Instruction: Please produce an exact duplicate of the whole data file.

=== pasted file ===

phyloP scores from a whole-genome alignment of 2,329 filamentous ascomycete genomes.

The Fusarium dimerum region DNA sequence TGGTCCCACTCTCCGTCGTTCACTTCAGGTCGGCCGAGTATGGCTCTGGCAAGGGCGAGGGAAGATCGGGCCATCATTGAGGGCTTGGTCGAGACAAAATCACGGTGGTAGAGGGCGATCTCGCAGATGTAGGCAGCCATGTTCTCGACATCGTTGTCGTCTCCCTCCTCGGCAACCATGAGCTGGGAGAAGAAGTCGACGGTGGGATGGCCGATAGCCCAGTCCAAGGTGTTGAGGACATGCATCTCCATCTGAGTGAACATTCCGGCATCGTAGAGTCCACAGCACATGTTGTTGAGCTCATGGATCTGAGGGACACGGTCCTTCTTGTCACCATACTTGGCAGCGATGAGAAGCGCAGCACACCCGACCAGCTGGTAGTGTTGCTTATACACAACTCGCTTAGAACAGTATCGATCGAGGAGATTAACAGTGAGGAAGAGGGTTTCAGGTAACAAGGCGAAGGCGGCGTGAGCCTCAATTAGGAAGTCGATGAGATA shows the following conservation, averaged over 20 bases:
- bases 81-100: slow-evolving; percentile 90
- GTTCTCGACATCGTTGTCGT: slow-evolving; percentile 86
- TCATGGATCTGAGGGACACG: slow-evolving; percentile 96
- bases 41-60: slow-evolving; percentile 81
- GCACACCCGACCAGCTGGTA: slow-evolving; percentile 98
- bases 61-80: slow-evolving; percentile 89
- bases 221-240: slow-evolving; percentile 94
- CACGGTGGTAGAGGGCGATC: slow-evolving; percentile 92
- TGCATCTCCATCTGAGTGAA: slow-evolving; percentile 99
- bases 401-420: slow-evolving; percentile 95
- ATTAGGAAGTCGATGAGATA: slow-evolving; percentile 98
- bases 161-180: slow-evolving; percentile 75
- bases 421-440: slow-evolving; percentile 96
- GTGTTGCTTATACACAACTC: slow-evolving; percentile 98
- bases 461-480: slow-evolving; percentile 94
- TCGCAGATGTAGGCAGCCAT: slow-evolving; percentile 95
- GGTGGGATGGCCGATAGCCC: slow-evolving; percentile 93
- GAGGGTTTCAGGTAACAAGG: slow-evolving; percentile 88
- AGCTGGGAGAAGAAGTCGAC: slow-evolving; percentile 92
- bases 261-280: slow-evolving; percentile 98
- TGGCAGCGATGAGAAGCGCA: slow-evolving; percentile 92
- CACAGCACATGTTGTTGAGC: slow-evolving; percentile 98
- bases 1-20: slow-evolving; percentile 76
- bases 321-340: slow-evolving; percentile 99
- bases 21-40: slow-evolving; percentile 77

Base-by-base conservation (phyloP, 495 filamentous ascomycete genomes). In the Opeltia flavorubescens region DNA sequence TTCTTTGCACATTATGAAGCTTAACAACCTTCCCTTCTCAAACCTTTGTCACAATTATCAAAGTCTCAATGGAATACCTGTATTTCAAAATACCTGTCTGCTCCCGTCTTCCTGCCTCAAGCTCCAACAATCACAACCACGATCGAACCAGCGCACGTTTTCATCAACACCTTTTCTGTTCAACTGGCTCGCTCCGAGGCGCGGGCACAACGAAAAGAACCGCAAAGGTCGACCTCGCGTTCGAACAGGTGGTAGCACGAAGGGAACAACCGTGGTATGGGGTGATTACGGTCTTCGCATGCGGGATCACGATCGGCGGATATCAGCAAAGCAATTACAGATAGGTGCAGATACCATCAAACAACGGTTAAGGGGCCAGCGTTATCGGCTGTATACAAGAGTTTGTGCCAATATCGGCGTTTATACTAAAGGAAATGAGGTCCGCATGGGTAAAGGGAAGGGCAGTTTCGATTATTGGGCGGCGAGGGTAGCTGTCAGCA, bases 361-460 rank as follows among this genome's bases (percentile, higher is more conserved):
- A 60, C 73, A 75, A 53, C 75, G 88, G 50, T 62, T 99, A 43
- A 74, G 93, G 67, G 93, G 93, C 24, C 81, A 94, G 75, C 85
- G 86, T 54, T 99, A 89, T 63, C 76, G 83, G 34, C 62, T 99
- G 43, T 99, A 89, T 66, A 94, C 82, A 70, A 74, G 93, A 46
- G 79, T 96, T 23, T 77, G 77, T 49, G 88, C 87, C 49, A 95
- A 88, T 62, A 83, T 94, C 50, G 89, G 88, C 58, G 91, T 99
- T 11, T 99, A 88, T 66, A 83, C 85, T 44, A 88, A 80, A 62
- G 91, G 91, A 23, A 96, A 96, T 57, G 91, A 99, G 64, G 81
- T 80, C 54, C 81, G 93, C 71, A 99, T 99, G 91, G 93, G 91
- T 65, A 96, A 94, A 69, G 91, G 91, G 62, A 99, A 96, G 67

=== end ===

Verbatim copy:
phyloP scores from a whole-genome alignment of 2,329 filamentous ascomycete genomes.

The Fusarium dimerum region DNA sequence TGGTCCCACTCTCCGTCGTTCACTTCAGGTCGGCCGAGTATGGCTCTGGCAAGGGCGAGGGAAGATCGGGCCATCATTGAGGGCTTGGTCGAGACAAAATCACGGTGGTAGAGGGCGATCTCGCAGATGTAGGCAGCCATGTTCTCGACATCGTTGTCGTCTCCCTCCTCGGCAACCATGAGCTGGGAGAAGAAGTCGACGGTGGGATGGCCGATAGCCCAGTCCAAGGTGTTGAGGACATGCATCTCCATCTGAGTGAACATTCCGGCATCGTAGAGTCCACAGCACATGTTGTTGAGCTCATGGATCTGAGGGACACGGTCCTTCTTGTCACCATACTTGGCAGCGATGAGAAGCGCAGCACACCCGACCAGCTGGTAGTGTTGCTTATACACAACTCGCTTAGAACAGTATCGATCGAGGAGATTAACAGTGAGGAAGAGGGTTTCAGGTAACAAGGCGAAGGCGGCGTGAGCCTCAATTAGGAAGTCGATGAGATA shows the following conservation, averaged over 20 bases:
- bases 81-100: slow-evolving; percentile 90
- GTTCTCGACATCGTTGTCGT: slow-evolving; percentile 86
- TCATGGATCTGAGGGACACG: slow-evolving; percentile 96
- bases 41-60: slow-evolving; percentile 81
- GCACACCCGACCAGCTGGTA: slow-evolving; percentile 98
- bases 61-80: slow-evolving; percentile 89
- bases 221-240: slow-evolving; percentile 94
- CACGGTGGTAGAGGGCGATC: slow-evolving; percentile 92
- TGCATCTCCATCTGAGTGAA: slow-evolving; percentile 99
- bases 401-420: slow-evolving; percentile 95
- ATTAGGAAGTCGATGAGATA: slow-evolving; percentile 98
- bases 161-180: slow-evolving; percentile 75
- bases 421-440: slow-evolving; percentile 96
- GTGTTGCTTATACACAACTC: slow-evolving; percentile 98
- bases 461-480: slow-evolving; percentile 94
- TCGCAGATGTAGGCAGCCAT: slow-evolving; percentile 95
- GGTGGGATGGCCGATAGCCC: slow-evolving; percentile 93
- GAGGGTTTCAGGTAACAAGG: slow-evolving; percentile 88
- AGCTGGGAGAAGAAGTCGAC: slow-evolving; percentile 92
- bases 261-280: slow-evolving; percentile 98
- TGGCAGCGATGAGAAGCGCA: slow-evolving; percentile 92
- CACAGCACATGTTGTTGAGC: slow-evolving; percentile 98
- bases 1-20: slow-evolving; percentile 76
- bases 321-340: slow-evolving; percentile 99
- bases 21-40: slow-evolving; percentile 77

Base-by-base conservation (phyloP, 495 filamentous ascomycete genomes). In the Opeltia flavorubescens region DNA sequence TTCTTTGCACATTATGAAGCTTAACAACCTTCCCTTCTCAAACCTTTGTCACAATTATCAAAGTCTCAATGGAATACCTGTATTTCAAAATACCTGTCTGCTCCCGTCTTCCTGCCTCAAGCTCCAACAATCACAACCACGATCGAACCAGCGCACGTTTTCATCAACACCTTTTCTGTTCAACTGGCTCGCTCCGAGGCGCGGGCACAACGAAAAGAACCGCAAAGGTCGACCTCGCGTTCGAACAGGTGGTAGCACGAAGGGAACAACCGTGGTATGGGGTGATTACGGTCTTCGCATGCGGGATCACGATCGGCGGATATCAGCAAAGCAATTACAGATAGGTGCAGATACCATCAAACAACGGTTAAGGGGCCAGCGTTATCGGCTGTATACAAGAGTTTGTGCCAATATCGGCGTTTATACTAAAGGAAATGAGGTCCGCATGGGTAAAGGGAAGGGCAGTTTCGATTATTGGGCGGCGAGGGTAGCTGTCAGCA, bases 361-460 rank as follows among this genome's bases (percentile, higher is more conserved):
- A 60, C 73, A 75, A 53, C 75, G 88, G 50, T 62, T 99, A 43
- A 74, G 93, G 67, G 93, G 93, C 24, C 81, A 94, G 75, C 85
- G 86, T 54, T 99, A 89, T 63, C 76, G 83, G 34, C 62, T 99
- G 43, T 99, A 89, T 66, A 94, C 82, A 70, A 74, G 93, A 46
- G 79, T 96, T 23, T 77, G 77, T 49, G 88, C 87, C 49, A 95
- A 88, T 62, A 83, T 94, C 50, G 89, G 88, C 58, G 91, T 99
- T 11, T 99, A 88, T 66, A 83, C 85, T 44, A 88, A 80, A 62
- G 91, G 91, A 23, A 96, A 96, T 57, G 91, A 99, G 64, G 81
- T 80, C 54, C 81, G 93, C 71, A 99, T 99, G 91, G 93, G 91
- T 65, A 96, A 94, A 69, G 91, G 91, G 62, A 99, A 96, G 67